See article in New Orleans Homes & Lifestyles.
Pillows made from Kimonos by NorthWest Carrollton resident Karen Gadbois.
"Textile artist Karen Gadbois has been collecting less formal kimonos since her college days as a textile student at Massachusetts College of Art and Design. She often purchased frayed kimonos once worn by housewives. One merchant she located sold bags of kimonos by the pound.
Many kimonos were decorated with flowers and nature scenes and told a clear narrative. These were worn mostly by Japanese women. Kimonos worn by men often featured bold geometric patterns with strong graphic designs.
'Japanese are creative in their dyeing techniques,' says Gadbois. 'The Shibori technique is a sophisticated form of tie-dyeing that results in a beautiful pattern of little dots. The ikat technique forms different gradations of colors. These ancient forms of craftsmanship fascinate me.'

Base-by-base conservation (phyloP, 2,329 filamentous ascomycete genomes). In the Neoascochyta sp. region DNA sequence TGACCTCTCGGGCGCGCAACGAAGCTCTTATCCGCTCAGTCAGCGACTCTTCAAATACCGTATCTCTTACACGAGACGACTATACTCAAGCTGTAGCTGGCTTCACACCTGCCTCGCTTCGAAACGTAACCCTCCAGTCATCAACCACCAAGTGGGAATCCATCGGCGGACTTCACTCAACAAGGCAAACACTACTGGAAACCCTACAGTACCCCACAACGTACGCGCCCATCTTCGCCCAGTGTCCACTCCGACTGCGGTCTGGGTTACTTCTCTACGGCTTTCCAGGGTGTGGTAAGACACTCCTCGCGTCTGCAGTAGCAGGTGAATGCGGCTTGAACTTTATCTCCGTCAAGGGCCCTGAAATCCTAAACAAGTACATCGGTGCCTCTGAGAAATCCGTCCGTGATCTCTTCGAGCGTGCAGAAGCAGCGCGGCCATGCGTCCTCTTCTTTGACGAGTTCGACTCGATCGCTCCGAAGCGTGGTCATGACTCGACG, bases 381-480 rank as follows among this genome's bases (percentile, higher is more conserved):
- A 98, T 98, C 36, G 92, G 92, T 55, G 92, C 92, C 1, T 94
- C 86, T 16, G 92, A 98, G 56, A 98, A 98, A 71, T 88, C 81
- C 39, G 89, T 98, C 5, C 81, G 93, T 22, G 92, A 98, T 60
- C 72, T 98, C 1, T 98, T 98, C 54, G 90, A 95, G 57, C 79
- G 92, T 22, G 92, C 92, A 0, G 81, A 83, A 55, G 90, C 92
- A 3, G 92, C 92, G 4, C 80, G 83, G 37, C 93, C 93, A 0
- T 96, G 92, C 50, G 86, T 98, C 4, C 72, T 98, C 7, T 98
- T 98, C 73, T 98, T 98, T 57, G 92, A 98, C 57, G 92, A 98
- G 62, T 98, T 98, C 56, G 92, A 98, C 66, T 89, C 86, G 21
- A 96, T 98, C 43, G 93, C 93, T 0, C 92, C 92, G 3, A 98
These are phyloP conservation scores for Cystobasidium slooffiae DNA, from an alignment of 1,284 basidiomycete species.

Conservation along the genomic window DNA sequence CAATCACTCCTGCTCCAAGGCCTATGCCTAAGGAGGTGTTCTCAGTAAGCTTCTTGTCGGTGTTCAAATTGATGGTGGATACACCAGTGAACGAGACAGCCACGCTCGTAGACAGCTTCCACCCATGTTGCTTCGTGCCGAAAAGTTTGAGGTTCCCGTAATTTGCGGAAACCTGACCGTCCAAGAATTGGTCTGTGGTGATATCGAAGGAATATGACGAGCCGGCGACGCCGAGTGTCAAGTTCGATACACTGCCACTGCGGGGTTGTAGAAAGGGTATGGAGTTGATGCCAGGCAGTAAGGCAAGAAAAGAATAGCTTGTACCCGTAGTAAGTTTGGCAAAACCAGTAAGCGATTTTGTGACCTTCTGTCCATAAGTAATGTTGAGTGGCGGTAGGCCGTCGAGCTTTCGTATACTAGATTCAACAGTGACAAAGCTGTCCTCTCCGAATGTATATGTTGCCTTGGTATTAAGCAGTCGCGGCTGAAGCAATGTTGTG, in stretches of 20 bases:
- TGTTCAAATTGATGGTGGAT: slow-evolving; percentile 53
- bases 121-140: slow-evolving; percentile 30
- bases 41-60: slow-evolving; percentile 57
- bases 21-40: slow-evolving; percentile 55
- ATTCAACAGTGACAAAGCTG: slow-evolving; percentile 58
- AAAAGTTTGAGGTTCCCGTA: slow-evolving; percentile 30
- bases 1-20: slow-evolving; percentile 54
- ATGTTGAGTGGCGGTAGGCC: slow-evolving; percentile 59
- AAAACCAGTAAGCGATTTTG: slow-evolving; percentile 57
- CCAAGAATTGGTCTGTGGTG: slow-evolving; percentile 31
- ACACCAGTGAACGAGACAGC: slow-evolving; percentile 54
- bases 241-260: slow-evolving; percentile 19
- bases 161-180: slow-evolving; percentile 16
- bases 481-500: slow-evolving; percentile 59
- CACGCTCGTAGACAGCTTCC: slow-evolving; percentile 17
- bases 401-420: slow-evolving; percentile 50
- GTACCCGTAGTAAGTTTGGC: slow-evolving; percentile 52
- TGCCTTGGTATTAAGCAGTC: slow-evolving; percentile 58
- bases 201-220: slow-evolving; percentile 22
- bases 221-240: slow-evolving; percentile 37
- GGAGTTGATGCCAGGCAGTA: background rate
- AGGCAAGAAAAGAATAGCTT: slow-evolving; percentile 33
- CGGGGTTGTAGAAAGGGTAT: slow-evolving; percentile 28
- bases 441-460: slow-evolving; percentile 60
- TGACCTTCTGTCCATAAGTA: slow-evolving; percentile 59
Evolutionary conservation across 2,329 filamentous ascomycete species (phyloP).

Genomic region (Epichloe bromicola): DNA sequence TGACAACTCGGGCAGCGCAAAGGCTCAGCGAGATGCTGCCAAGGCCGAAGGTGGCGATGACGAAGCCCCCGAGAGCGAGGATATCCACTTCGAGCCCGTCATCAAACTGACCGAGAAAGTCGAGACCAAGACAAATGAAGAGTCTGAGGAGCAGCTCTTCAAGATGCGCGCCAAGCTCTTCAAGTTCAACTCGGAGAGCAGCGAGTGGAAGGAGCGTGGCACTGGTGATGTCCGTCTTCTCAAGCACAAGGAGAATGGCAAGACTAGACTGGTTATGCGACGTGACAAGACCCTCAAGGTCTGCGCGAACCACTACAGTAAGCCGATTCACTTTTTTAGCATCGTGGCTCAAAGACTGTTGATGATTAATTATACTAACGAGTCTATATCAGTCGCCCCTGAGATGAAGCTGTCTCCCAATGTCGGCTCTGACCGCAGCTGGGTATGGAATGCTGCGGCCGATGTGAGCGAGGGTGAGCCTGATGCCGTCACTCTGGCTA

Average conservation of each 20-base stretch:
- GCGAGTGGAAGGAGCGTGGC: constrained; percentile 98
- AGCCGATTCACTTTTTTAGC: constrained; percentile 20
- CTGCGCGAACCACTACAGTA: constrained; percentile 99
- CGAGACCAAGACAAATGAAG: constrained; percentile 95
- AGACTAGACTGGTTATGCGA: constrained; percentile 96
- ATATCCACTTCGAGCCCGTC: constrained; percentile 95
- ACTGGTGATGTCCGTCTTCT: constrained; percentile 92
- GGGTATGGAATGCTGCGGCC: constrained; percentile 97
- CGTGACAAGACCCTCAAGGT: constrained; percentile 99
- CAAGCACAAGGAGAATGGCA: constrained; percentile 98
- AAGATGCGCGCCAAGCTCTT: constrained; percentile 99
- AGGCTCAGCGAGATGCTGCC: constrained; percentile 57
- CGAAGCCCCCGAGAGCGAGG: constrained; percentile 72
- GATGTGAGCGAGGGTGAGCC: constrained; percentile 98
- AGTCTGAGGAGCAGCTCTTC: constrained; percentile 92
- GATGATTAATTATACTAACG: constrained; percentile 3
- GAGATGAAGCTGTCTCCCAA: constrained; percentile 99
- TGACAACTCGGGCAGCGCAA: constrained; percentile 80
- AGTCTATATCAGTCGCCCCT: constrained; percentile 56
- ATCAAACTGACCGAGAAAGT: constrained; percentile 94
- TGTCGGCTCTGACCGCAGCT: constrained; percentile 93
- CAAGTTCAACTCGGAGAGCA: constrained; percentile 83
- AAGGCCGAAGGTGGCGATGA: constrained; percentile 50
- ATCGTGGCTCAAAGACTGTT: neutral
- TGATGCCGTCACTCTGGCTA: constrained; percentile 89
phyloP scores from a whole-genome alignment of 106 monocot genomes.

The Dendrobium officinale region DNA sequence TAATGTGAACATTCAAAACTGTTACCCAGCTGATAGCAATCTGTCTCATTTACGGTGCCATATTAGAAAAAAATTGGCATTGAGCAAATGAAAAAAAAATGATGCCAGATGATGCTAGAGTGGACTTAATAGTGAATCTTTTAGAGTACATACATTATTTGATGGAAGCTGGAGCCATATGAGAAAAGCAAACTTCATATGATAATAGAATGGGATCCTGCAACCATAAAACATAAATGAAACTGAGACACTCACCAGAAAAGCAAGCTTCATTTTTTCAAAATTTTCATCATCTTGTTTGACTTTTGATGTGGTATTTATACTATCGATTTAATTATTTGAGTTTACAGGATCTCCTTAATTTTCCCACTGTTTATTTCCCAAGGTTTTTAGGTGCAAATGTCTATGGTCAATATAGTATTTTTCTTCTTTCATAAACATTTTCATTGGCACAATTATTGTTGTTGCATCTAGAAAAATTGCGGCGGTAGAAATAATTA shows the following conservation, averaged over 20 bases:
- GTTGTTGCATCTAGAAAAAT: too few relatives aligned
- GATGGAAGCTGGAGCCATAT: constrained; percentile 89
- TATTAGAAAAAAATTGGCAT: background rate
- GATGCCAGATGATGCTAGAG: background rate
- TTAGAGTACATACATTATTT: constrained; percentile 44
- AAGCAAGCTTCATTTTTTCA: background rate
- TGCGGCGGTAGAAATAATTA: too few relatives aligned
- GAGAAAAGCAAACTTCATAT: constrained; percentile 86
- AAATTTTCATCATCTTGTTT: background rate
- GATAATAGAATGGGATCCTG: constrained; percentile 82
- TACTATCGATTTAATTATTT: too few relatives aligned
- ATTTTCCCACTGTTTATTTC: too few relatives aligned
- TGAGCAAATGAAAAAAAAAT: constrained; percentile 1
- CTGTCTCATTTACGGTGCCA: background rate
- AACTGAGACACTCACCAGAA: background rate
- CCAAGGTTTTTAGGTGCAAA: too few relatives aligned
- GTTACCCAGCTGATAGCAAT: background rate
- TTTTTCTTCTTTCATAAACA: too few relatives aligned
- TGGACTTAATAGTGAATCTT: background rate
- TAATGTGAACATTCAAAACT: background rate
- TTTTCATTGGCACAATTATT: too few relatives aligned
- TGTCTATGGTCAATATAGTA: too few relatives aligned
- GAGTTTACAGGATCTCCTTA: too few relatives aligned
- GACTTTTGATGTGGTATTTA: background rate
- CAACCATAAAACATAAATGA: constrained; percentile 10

Gadbois loved the sturdiness of the fabrics. By unfolding the kimonos and using the pieces that were not frayed, she began making throw pillows, wall-hangings, curtains and scarves. Today she sells her kimono-inspired textiles at private shows three or four times a year."